Bridgeland booming decades after Calgary General Hospital implosion
Two decades after the Calgary General Hospital was demolished, there are still fond memories to look back on.
“We [clinical] residents lived in the top storey of the General Hospital and there was a swimming pool down below,” recalled Calgary-Mountain View MLA David Swann. “Some of us snuck in there overnight and got in trouble for swimming after hours.”
A doctor turned politician, Swann interned at the hospital for two years starting in 1973.
“It was a grand, old building,” he said. “Well-lit, bright and rather a cheerful atmosphere for many of us to work in.”
On Oct. 4, 1998, thousands of kilograms of explosives reduced the hospital to a pile of rubble.
The implosion was a highly controversial decision made during the Ralph Klein era as a cost-cutting measure.
“The community revolved around the hospital,” Ali McMillan with the Bridgeland-Riverside Community Association said. “Lots of people who worked there lived in Bridgeland and the businesses were supported by it.
“There was a period with the implosion where everything kind of died.”
But the Bridgeland of today has not only survived the impact of the blast — it has thrived.
According to the City of Calgary, Bridgeland is expected to grow 90 per cent in the next 25 years.
In 2003, work began around the old General Hospital site, now known as The Bridges.
Eight parcels of land were sold to private builders and turned into mixed-use development. That phase of the project wrapped up just last year.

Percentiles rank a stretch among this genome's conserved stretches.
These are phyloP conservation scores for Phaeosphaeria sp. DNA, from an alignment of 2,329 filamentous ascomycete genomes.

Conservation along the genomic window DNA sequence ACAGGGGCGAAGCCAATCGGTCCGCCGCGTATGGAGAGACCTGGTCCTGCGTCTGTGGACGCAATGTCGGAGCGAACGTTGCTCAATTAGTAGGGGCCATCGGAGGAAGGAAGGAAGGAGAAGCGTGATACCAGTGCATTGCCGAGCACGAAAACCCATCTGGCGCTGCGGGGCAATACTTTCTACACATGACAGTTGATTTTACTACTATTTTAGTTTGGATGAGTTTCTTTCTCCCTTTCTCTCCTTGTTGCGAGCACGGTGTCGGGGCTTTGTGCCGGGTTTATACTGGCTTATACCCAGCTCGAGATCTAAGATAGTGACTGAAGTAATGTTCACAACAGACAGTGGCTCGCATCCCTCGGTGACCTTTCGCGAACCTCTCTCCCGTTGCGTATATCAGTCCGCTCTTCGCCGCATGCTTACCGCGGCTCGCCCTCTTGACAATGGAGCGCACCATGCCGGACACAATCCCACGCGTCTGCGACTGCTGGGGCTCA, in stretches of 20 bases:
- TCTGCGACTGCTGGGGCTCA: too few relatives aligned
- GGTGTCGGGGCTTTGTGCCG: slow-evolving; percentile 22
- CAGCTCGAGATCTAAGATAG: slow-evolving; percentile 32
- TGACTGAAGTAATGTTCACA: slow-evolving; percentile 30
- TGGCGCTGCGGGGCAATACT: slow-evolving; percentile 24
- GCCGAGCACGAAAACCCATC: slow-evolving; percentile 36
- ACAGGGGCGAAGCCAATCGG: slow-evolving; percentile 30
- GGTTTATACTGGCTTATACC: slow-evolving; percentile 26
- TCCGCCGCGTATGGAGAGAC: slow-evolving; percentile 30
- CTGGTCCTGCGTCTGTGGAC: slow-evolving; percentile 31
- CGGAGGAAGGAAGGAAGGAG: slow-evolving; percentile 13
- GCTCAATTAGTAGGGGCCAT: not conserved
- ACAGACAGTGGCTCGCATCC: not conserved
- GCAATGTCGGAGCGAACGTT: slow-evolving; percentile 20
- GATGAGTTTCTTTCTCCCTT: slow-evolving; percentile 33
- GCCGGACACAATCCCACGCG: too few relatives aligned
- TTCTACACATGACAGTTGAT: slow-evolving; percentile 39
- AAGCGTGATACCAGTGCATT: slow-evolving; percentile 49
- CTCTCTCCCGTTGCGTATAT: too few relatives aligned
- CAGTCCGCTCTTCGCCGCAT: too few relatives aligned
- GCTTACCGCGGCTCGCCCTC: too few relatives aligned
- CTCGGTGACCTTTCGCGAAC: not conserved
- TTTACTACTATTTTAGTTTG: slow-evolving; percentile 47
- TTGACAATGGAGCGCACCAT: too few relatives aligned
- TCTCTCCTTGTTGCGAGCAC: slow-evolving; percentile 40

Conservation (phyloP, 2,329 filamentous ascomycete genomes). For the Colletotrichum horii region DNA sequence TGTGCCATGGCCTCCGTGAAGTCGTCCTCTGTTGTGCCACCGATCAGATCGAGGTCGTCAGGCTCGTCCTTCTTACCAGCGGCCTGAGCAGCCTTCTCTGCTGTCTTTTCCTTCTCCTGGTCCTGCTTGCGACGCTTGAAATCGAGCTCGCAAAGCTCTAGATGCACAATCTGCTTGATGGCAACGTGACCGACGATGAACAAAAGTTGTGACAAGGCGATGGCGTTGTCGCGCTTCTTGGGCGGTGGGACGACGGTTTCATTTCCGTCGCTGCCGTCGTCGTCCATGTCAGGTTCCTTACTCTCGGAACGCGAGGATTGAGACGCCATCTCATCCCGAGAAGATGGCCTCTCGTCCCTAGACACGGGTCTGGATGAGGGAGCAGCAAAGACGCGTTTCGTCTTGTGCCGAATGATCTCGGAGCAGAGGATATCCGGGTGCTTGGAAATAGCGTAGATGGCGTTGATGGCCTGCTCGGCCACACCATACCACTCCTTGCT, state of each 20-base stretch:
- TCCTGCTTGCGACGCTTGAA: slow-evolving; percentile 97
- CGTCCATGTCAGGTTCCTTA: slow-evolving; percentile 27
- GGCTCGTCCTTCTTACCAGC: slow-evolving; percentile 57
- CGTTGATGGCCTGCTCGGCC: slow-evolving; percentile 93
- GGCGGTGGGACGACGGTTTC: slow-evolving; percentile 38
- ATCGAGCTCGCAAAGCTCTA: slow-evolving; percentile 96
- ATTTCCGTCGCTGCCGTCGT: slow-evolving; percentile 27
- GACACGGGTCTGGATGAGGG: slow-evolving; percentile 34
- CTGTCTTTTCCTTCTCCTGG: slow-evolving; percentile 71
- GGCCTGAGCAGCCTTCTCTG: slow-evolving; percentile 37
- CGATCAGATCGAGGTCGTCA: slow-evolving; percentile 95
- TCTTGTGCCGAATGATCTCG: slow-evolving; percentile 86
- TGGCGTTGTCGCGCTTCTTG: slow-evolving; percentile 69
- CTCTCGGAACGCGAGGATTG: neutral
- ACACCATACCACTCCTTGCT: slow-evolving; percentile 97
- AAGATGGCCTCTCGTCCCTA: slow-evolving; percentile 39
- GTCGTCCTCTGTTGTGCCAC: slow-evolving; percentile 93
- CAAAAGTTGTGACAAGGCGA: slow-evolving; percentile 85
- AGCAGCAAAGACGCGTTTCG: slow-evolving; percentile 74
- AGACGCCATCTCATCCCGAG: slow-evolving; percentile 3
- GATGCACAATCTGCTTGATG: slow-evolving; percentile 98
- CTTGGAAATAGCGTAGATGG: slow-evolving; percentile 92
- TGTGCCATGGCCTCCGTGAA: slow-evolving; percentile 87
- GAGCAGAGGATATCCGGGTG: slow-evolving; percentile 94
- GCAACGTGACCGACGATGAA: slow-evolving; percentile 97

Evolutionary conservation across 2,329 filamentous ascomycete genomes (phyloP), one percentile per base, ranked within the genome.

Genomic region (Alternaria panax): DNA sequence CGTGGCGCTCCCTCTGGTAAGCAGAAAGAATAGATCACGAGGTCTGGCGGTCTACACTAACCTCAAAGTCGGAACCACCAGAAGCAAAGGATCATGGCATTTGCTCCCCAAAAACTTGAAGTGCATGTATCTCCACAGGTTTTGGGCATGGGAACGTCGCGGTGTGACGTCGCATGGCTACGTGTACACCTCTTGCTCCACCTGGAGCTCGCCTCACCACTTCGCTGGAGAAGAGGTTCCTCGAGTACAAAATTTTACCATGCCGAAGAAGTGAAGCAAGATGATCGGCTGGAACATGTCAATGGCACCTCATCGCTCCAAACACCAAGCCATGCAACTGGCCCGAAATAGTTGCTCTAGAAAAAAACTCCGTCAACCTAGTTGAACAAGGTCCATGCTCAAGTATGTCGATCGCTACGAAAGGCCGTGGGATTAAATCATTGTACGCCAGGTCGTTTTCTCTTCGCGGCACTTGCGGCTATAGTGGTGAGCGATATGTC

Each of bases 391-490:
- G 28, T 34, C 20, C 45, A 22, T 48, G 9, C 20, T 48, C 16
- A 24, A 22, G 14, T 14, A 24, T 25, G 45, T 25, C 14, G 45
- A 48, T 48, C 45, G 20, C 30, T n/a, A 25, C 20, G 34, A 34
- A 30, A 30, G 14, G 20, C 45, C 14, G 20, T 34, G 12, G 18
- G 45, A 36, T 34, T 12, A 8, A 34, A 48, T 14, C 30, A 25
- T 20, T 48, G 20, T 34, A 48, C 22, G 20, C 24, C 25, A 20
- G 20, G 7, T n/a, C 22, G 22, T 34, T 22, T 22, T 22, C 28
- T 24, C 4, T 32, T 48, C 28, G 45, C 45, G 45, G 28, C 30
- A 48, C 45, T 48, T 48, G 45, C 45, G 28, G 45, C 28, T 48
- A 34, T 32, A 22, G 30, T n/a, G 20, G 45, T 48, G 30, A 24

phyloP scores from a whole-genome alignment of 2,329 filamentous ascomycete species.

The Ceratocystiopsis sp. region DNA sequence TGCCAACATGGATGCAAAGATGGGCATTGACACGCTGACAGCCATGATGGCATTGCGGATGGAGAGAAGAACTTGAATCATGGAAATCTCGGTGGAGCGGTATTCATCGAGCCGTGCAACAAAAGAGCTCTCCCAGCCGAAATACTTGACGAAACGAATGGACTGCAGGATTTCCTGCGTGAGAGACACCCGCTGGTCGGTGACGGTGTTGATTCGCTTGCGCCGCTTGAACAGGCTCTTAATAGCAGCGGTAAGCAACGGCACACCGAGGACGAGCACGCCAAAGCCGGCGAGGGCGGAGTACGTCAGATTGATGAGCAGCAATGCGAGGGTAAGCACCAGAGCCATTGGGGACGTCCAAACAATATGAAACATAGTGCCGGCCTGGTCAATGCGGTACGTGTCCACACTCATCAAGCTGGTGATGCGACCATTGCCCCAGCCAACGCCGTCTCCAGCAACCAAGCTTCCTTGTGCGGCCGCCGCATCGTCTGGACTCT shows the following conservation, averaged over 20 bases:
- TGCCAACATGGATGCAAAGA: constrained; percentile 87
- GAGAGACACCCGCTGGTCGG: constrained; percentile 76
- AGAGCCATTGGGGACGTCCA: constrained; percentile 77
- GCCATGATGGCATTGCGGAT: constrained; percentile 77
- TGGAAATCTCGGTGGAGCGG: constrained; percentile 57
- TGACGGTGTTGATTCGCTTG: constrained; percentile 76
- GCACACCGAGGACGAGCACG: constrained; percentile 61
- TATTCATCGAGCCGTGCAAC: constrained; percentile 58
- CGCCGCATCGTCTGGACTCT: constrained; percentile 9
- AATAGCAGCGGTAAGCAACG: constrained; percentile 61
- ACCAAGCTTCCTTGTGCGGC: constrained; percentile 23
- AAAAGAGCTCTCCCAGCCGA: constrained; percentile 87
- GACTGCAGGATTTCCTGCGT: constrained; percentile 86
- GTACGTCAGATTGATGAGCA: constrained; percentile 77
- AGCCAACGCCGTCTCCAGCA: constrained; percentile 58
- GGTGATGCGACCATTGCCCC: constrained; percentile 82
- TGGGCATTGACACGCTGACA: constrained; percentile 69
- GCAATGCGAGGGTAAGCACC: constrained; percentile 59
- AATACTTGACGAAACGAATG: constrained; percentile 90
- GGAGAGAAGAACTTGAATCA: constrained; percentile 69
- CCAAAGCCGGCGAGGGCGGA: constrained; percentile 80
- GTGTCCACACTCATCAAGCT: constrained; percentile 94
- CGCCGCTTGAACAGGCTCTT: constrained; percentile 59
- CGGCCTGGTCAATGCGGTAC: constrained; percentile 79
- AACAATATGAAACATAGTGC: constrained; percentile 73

“The Bridges is an award-winning, master-planned community that was supposed to be finished in 2008 and yet there are still parcels that need to be developed,” McMillan said. “We’re even seeing developers come in and ask over and above what the master plan was.”
Phase 2 of the project is currently underway and includes four sites located from McDougall Road N.E. south to Memorial Drive.
To cope with the influx of development and people, community members are in the middle of overhauling their vision for the area.
“The community had a redevelopment plan from 1980 and it hadn’t been updated,” McMillan said. “We said, ‘This is crazy, we’re getting slammed here and we need a master plan.'”
But as progress marches forward, the hospital hasn’t been totally left behind.
Bricks from the building were used to build a wall in the middle of Murdoch Park, a green space in the heart of Bridgeland.
“It’s always about balance,” McMillan said. “We want more people to live here and we want more amenities, but we’re also very proud of our heritage.”
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